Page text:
In early August 1997, Whalen prepared a “draft” will, at Dunn's request, which incorporated the 1988 will and the two subsequent codicils into one document. He met with Dunn, who requested that he leave the document with her. Whalen then wrote “Draft Copy” at the top, blackened out the date, and left it with Dunn. Whalen again met with Dunn on August 27, at which time he discussed the contents of the “draft” will with her. He concluded that Dunn was of sound mind and memory and able to recognize the objects of her bounty. Dunn stated that she desired more time to review the document before signing it. An appointment for the execution of the will was scheduled for the following week on September 4, 1997. In the meantime, Joan Teaford Gunterman (“Teaford”), Dunn's grand-niece, visited her grand-aunt at the Equinox Terrace sometime during that Labor Day weekend.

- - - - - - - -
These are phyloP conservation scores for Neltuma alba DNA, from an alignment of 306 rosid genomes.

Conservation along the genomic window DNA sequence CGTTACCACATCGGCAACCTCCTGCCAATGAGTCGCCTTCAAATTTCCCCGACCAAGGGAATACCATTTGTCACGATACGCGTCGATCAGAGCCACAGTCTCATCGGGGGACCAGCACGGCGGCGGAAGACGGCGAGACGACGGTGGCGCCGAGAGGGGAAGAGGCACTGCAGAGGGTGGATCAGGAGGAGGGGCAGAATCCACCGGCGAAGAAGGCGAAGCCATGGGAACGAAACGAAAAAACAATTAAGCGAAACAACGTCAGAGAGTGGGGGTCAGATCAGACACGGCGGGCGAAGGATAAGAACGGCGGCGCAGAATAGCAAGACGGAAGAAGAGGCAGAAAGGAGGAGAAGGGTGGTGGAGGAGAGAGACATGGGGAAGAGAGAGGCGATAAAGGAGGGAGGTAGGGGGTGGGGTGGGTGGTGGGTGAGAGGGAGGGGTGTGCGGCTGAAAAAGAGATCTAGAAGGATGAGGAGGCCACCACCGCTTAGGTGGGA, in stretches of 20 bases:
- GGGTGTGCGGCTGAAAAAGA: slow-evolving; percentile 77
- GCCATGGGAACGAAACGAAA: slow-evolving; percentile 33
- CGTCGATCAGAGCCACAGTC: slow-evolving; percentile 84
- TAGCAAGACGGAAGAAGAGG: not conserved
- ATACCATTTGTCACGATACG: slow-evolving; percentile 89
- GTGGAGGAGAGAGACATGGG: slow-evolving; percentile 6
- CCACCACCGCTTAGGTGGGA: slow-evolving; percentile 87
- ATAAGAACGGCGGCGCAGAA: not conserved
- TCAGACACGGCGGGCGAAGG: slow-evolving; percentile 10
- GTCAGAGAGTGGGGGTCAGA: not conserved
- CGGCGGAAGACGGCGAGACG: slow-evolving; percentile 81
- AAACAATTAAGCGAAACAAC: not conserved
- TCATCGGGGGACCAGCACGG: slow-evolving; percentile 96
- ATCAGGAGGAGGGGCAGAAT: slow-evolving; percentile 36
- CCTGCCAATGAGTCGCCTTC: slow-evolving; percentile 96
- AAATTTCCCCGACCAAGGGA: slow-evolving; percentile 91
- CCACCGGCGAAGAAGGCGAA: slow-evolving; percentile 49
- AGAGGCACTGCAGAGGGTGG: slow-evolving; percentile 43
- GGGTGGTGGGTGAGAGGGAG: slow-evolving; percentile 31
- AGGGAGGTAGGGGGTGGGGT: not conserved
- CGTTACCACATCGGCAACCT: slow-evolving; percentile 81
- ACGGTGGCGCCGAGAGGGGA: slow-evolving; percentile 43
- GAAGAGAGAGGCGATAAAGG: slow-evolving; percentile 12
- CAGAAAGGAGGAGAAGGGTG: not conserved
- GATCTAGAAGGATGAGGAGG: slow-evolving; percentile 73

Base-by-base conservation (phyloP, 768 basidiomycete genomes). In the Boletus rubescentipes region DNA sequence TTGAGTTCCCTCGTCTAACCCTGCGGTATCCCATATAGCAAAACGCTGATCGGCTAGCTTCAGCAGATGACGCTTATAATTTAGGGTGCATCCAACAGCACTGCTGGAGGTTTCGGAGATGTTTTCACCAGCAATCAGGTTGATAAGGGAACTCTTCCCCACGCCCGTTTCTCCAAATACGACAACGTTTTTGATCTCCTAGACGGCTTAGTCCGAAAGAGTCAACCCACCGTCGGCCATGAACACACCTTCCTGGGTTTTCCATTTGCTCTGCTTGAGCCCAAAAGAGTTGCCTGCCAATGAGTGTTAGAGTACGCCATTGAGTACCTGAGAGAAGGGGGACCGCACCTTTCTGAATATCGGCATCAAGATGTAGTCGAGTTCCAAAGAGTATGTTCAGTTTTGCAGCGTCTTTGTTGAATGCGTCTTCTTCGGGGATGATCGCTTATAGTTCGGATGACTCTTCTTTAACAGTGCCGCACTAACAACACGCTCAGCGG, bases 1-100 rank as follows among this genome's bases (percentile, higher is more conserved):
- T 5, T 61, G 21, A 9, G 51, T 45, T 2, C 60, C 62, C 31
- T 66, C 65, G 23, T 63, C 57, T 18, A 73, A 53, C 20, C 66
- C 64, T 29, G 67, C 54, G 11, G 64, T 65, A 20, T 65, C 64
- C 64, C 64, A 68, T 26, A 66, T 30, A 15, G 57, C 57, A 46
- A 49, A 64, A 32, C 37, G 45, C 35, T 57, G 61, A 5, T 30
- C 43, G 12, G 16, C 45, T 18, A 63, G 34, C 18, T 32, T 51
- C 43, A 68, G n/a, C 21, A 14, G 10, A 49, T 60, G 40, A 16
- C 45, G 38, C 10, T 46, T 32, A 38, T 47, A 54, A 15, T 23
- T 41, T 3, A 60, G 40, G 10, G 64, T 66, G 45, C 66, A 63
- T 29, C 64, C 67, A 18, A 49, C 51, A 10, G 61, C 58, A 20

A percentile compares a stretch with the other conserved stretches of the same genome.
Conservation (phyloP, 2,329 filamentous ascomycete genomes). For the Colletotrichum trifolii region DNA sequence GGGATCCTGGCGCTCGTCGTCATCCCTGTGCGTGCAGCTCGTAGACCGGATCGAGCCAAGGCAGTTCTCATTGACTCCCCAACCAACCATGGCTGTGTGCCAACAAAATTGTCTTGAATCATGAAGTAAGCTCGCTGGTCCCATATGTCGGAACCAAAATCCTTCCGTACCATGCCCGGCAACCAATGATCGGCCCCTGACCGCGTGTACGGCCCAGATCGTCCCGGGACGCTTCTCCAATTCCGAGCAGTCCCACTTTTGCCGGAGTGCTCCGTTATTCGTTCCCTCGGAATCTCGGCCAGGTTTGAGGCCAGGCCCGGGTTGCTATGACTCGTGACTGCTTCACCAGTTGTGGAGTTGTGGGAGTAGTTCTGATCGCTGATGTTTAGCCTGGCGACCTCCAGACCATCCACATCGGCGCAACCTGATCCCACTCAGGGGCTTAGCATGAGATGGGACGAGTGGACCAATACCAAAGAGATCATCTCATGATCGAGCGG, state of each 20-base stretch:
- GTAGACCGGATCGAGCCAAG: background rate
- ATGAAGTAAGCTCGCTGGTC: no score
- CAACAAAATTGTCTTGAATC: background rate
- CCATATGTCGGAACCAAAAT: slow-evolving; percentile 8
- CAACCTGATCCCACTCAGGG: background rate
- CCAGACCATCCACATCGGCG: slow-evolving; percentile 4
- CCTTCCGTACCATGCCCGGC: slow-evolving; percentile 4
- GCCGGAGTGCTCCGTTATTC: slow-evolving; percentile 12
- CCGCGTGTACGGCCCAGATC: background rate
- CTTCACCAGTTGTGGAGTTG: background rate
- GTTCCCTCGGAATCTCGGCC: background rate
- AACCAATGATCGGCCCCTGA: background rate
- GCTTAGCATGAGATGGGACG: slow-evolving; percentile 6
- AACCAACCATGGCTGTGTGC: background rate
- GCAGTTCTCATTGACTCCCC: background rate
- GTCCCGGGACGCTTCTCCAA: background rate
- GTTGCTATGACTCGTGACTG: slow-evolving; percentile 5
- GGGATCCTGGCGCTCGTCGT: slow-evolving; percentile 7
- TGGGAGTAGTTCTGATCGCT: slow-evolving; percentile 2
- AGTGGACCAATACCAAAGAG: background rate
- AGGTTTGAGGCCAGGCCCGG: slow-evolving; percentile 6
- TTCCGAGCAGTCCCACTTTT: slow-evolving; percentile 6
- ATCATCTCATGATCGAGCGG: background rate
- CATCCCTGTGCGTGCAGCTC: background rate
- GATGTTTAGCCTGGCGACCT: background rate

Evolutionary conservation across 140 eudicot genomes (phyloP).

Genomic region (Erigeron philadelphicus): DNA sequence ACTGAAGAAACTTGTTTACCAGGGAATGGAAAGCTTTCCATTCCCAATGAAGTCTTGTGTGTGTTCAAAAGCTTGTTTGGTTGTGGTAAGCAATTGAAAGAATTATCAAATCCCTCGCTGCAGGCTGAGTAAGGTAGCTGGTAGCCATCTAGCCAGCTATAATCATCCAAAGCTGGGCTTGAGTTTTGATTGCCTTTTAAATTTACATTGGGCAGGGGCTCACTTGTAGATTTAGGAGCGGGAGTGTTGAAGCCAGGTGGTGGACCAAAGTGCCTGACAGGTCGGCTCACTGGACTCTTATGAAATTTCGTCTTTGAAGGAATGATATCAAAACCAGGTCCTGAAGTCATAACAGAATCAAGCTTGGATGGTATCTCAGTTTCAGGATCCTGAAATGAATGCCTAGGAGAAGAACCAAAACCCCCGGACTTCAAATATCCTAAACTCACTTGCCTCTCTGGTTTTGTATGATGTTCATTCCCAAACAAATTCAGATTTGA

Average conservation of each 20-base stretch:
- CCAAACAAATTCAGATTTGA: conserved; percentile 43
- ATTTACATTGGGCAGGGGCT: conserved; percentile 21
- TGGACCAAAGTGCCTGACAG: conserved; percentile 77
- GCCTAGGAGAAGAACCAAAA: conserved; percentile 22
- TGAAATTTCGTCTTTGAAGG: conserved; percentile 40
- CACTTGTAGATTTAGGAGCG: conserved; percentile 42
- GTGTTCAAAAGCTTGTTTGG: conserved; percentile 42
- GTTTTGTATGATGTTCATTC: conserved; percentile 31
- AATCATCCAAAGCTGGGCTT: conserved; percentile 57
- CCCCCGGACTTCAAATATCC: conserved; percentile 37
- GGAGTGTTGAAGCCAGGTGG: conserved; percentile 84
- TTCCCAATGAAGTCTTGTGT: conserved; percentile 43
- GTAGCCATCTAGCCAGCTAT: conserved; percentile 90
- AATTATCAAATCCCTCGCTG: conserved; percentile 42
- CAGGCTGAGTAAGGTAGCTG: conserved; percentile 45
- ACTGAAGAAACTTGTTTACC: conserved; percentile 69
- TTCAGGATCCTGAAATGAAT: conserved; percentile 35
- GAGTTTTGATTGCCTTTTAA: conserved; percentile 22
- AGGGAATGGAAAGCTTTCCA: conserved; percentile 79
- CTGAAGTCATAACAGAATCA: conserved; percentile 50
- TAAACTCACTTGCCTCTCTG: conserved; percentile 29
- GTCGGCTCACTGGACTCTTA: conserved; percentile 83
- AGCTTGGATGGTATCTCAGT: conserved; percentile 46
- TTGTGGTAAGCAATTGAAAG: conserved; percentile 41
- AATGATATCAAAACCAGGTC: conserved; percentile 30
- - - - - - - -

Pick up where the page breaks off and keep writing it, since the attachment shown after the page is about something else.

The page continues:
Testimony at trial established that Teaford enjoyed a close relationship with Dunn from the time she was six-months old. Their activities together included family holidays and frequent visits during summer vacations. In the summer of 1980, Dunn and Teaford went on a trip to Sweden to explore their family heritage. The trip included visits to the family farm and meetings with relatives living there. After her graduation from college, Teaford lived with Dunn for several months. In 1987, Dunn decided to move from New York City to Dorset, Vermont, and Teaford assisted Dunn with packing and agreed to care for numerous items of personal property for storage and safekeeping. Dunn and Teaford continued to maintain a close relationship, as Dunn frequently visited Teaford in New York. When Teaford got married, Dunn was the matron of honor. This close relationship continued throughout the remainder of Dunn's life.